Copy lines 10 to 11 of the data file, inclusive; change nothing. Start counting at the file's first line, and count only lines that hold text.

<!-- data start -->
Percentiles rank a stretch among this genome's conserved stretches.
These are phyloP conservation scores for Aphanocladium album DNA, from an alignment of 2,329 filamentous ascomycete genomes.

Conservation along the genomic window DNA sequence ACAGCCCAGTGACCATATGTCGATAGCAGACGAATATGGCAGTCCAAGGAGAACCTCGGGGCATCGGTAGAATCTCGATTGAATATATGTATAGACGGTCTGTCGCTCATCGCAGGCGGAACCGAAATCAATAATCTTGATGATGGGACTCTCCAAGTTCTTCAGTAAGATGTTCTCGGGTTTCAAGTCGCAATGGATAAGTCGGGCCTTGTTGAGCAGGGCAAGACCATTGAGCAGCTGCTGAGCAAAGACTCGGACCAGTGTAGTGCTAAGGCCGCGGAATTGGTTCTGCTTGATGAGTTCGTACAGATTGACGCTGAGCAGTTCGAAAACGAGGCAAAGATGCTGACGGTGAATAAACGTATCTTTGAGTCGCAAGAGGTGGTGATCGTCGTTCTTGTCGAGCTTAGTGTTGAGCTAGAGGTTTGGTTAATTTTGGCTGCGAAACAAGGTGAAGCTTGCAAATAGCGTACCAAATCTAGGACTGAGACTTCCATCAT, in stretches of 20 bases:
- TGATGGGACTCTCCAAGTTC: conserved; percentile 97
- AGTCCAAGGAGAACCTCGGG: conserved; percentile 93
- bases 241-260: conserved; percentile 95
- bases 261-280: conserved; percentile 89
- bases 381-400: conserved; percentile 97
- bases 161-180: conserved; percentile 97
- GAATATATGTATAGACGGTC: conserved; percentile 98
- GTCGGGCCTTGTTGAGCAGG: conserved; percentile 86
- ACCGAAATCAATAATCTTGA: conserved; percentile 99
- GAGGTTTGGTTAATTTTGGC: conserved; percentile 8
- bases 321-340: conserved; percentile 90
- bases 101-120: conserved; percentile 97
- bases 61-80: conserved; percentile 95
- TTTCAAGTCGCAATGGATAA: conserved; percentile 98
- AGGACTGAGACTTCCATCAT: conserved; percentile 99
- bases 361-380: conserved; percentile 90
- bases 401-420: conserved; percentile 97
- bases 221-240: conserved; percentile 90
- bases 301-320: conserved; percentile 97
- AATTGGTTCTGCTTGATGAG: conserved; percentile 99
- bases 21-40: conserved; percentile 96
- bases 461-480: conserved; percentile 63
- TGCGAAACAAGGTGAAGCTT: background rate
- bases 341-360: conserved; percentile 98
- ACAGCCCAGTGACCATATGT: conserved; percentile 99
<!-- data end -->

- GAATATATGTATAGACGGTC: conserved; percentile 98
- GTCGGGCCTTGTTGAGCAGG: conserved; percentile 86